Richmond’s community is riddled with food insecurity

Illustration by Marisa Stratton

Tagwa Shammet, Opinions Editor

Do you know where your next meal is coming from?

That is a question many of us are fortunate enough to not think about — a question that we must not fear responding to because we are confident and secure about our access to food. But for those of us who aren’t sure where or when they will have their next meal, the question is terrifying.

Growing up, I spent a large sum of my childhood in Sudan. I saw the atrocities of poverty and hunger. However, it wasn’t always those in poverty who spent the night hungry. Even those above the poverty line still struggled to keep food on the table. 

There is a large misconception that hunger in American communities simply does not exist, or is a scarce occurrence — a false notion that the scenes I have witnessed in Sudan are exclusive to developing world countries and not a superpower nation like the United States.

Well, let me burst your bubble. Food insecurity is happening all over the world, all across this nation and right in front of you. 

Food insecurity is the limited or uncertain availability of nutritious foods needed to maintain a healthy lifestyle, according to the Virginia Department of Social Services. It is utilized in an effort to track hunger and risk of starvation. And it is a reality for many Americans today.

According to Feeding America — one of the largest nationwide food banks — 1 in 9 Americans are struggling with food insecurity. 

That means 1 in every 9 would answer to my question above: “No, I do not know where my next meal is coming from.”

Richmond is a city that holds an abundance of culture and vision; it is laced with diversity and creativity. However, in moments like these, where we recognize how neglected community members are, we must also address the realities of our demographics. 

There are people in our own city who are struggling to put the next meal on their table.

Food insecurity disproportionately affects low-income minorities, according to the National Institute of Health. The Black community makes up 46.9% of Richmond’s population, according to the U.S. Census. Food insecurity is yet another consequence of racial inequality.

Joseph Cates, an associate professor at VCU, told The Commonwealth Times that 24% of Richmond’s population is living below the poverty line. We have an undeniable issue here in the capital city. A major chunk of the population goes hungry and lives with the uncertainty of their food source.

Feeding America reported that in 2018, Richmond had a 15.8% rate of food insecurity. I can only imagine how that rate has grown due to the pandemic. This is not something we can ignore. 

While food insecurity affects everyone — regardless of race — it is naive of us to ignore the link between racial inequality and the victims of hunger. One step to begin eliminating hunger in our community is by acknowledging the systematic reins that constrain minority communities.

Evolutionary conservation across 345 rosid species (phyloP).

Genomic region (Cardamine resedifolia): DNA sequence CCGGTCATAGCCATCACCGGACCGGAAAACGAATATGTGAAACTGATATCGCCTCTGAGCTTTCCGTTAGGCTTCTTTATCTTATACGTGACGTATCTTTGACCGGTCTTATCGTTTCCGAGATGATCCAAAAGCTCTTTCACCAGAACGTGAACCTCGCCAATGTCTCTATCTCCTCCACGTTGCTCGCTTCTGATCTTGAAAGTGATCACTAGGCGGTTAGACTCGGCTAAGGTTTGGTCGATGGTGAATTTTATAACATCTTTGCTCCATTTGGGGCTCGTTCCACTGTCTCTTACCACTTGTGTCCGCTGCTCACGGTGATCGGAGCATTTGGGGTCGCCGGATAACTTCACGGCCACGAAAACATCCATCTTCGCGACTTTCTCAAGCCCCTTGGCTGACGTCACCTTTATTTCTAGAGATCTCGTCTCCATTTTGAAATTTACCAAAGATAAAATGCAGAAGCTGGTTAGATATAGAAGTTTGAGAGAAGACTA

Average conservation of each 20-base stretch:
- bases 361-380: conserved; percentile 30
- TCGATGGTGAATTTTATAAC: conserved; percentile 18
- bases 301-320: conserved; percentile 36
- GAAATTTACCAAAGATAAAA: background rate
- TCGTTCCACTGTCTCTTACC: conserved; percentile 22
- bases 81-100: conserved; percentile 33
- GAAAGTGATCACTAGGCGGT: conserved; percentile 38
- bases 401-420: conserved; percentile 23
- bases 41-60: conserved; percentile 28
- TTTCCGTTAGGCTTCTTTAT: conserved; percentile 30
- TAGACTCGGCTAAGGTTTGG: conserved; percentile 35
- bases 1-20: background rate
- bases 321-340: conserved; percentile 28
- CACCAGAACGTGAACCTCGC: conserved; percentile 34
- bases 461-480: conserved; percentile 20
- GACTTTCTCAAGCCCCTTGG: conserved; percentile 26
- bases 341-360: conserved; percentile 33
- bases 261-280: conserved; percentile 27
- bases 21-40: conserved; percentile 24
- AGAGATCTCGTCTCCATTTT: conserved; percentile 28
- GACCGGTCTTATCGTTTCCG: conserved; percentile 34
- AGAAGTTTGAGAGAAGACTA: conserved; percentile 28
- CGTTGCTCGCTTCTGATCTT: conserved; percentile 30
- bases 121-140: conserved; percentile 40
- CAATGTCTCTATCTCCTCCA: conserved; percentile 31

VCU students in Ram Pantry and the Activities Programming Board organized Pack the Pantry, a canned food drive to provide to the student community.

Joseph Mitchell, APB’s communications coordinator, led the effort by bringing the organizations together. The drive ran from Feb. 15 to this past Monday; students registered through RamsConnect to drop off canned foods at the University Student Commons.

“It was an effort to inspire students, to have them realize their own agency and ability; how much they can do in their community,” Mitchell said. 

Mitchell said organizing Pack the Pantry allowed him to give back to his community. The program garnered student engagement and drew a large turnout, raising many donations for the community, Mitchell said.

“That’s what I love about Richmond. Everyone is making an effort to be more aware and involved,” Mitchell said. “It definitely was a strong campaign with many students reaching out to support.”

It’s wonderful to see student-led events and programs that service the community. Many students are completely unaware of food insecurity and the magnitude in which it exists in our city today. However, through events like Pack the Pantry, students are slowly educating themselves on the unfortunate reality we live in.

Pack the Pantry is not alone in its mission. The RVA Community Fridge project started in October to address the lack of food access and now has two locations at 2025 Venable St. and on 2414 Hull St. 

The fridge serves as a free grocery store for the less fortunate, while also accepting donations from community members. 

This is yet another effort by diligent community members to serve people who continue to struggle with food insecurity.

Do you know where your next meal is coming from?

If you can answer “yes,” make sure everyone around you can too.

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